A good romp for those who enjoy the genre, with some effective suspense.

DARKER STILL

A NOVEL OF MAGIC MOST FOUL

Fans of Victorian gothics can get another fix with this new twist on The Picture of Dorian Gray.

Framed as a “diary” confiscated by baffled 1880 New York police, the story finds Miss Natalie Stewart entranced by the portrait of tragic young Lord Denbury. She soon learns that Denbury did not commit suicide as reported but still lives, trapped inside his portrait. She allies herself with Mrs. Evelyn Northe, a wealthy and knowledgeable spiritualist, in an effort to battle the demon that has imprisoned him and to release Denbury from the evil magic cast upon him. Natalie, however, is mute, having lost her voice at age 4, when her mother died. But surprise! Natalie can enter the portrait to meet Denbury face to face, and when she does, she can speak. Of course, she and Denbury instantly fall in love, thrilling to every accidental and forbidden touch and building up to the all-important, breathless goal of Victorian gothic romances: The Kiss. Although she follows most of the conventions of the genre, Hieber applies some real imagination to the story. Her depiction of the dark magic involved and of the demon’s murderous activities adds some good suspense and stands out as the strongest element of the novel. Characterizations work fine, although none surpasses two dimensions.

A good romp for those who enjoy the genre, with some effective suspense. (Paranormal romance. 12 & up)

Pub Date: Nov. 1, 2011

ISBN: 978-1-4022-6052-0

Page Count: 336

Publisher: Sourcebooks

Review Posted Online: Sept. 14, 2011

Kirkus Reviews Issue: Oct. 1, 2011

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THE LIGHTNING THIEF

From the Percy Jackson and the Olympians series , Vol. 1

Edgar Award–winning Riordan leaves the adult world of mystery to begin a fantasy series for younger readers. Twelve-year-old Percy (full name, Perseus) Jackson has attended six schools in six years. Officially diagnosed with ADHD, his lack of self-control gets him in trouble again and again. What if it isn’t his fault? What if all the outrageous incidents that get him kicked out of school are the result of his being a “half-blood,” the product of a relationship between a human and a Greek god? Could it be true that his math teacher Mrs. Dodds transformed into a shriveled hag with bat wings, a Fury, and was trying to kill him? Did he really vanquish her with a pen that turned into a sword? One need not be an expert in Greek mythology to enjoy Percy’s journey to retrieve Zeus’s master bolt from the Underworld, but those who are familiar with the deities and demi-gods will have many an ah-ha moment. Along the way, Percy and his cohort run into Medusa, Cerberus and Pan, among others. The sardonic tone of the narrator’s voice lends a refreshing air of realism to this riotously paced quest tale of heroism that questions the realities of our world, family, friendship and loyalty. (Fantasy. 12-15)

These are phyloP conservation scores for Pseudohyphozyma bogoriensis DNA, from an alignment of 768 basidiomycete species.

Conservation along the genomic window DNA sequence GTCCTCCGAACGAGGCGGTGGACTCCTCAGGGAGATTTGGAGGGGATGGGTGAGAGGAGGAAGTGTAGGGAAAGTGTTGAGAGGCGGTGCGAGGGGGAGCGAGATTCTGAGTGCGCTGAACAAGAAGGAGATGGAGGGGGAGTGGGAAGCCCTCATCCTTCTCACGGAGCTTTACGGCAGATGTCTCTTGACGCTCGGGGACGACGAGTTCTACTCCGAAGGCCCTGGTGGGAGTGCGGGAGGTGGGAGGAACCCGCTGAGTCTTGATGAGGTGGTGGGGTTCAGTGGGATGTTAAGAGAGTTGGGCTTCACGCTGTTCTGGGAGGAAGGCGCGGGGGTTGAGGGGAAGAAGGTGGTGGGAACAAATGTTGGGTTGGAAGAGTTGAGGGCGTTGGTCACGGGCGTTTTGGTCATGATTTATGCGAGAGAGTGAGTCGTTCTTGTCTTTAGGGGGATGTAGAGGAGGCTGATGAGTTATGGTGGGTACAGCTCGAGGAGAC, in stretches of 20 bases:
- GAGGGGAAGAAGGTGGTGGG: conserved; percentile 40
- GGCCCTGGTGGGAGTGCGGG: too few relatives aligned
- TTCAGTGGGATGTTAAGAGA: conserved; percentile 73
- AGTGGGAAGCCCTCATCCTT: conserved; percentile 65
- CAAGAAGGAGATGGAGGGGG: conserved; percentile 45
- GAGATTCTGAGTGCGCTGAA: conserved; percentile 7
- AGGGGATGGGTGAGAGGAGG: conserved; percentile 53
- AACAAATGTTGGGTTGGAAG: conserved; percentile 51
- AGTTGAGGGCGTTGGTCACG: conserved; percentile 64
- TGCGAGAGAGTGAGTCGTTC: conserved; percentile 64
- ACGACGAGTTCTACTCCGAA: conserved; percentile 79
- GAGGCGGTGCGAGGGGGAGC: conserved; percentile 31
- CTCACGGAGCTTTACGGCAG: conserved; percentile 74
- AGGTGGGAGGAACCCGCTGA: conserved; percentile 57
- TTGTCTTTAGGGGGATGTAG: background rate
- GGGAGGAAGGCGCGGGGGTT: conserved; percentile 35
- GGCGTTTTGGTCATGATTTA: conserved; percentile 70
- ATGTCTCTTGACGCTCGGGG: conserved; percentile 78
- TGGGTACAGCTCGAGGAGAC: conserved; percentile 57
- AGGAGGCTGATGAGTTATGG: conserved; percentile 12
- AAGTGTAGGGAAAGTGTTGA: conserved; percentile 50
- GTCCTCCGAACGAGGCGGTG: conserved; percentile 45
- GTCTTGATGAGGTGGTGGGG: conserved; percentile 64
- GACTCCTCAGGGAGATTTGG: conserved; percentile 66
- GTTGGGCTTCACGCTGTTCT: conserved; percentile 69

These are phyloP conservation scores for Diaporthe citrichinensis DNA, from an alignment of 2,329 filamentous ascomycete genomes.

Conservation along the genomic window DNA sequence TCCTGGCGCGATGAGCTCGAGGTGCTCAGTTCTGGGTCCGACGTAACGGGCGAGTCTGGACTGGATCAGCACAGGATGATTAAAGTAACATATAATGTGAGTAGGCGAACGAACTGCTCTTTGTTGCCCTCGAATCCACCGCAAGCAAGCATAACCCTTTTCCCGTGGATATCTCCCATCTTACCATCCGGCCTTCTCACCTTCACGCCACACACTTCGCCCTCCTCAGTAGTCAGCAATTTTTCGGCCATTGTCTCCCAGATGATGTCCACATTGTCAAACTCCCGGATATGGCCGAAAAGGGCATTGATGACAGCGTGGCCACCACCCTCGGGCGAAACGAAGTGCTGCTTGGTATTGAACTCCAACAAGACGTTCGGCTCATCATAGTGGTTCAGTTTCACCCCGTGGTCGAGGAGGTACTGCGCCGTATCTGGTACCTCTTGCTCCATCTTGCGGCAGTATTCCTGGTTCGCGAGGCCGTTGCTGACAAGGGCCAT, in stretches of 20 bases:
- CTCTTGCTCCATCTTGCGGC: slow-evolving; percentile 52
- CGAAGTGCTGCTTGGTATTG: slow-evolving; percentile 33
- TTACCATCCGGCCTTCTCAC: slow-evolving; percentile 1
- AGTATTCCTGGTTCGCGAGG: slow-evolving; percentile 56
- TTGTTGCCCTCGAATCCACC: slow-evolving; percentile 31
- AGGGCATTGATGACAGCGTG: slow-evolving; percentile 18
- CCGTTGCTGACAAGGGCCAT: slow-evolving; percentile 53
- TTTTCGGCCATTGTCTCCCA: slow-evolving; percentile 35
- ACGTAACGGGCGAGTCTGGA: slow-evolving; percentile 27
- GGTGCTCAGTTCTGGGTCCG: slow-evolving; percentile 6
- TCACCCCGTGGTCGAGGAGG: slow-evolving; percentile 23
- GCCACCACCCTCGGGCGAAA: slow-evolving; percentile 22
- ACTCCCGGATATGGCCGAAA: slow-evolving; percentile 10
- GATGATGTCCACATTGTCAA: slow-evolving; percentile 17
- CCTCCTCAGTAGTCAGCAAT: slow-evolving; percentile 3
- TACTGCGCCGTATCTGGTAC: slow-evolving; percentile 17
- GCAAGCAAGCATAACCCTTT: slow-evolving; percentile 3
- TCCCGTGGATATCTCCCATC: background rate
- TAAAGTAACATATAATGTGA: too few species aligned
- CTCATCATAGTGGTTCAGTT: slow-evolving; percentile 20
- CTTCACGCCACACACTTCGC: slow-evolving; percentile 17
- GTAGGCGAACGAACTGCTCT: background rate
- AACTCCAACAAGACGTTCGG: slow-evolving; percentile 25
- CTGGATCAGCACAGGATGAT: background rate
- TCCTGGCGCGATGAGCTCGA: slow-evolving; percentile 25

Pub Date: July 1, 2005

ISBN: 0-7868-5629-7

Page Count: 384

Publisher: Hyperion

Review Posted Online: May 20, 2010

Kirkus Reviews Issue: June 15, 2005

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HARRY POTTER AND THE ORDER OF THE PHOENIX

From the Harry Potter series , Vol. 5

None

The Potternaut rolls on, picking up more size than speed but propelling 15-year-old Harry through more hard tests of character and magical ability. Rowling again displays her ability to create both likable and genuinely scary characters, most notable among the latter being a pair of Dementors who accost Harry in a dark alley in the opening chapter. Even more horrible, Ministry of Magic functionary Dolores Umbridge descends upon Hogwarts with a tinkly laugh, a taste in office decor that runs to kitten paintings, and the authority, soon exercised, to torture students, kick Harry off the Quidditch team, fire teachers, and even to challenge Dumbledore himself. Afflicted with sudden fits of adolescent rage, Harry also has worries, from upcoming exams and recurrent eerie dreams to the steadfast refusal of the Magical World's bureaucracy to believe that Voldemort has returned. Steadfast allies remain, including Hermione, whose role here is largely limited to Chief Explainer, and a ragtag secret order of adults formed to protect him from dangers, which they characteristically keep to themselves until he finds out about them the hard way. Constructed, like Goblet of Fire, of multiple, weakly connected plot lines and rousing, often hilarious set pieces, all set against a richly imagined backdrop, this involves its characters once again in plenty of adventures while moving them a step closer to maturity. And it's still impossible to predict how it's all going to turn out.

None (Fiction. 12-15)

Pub Date: July 1, 2003

ISBN: 9780439358064

Page Count: 896

Publisher: Levine/Scholastic

Review Posted Online: Nov. 3, 2022

Kirkus Reviews Issue: July 15, 2003

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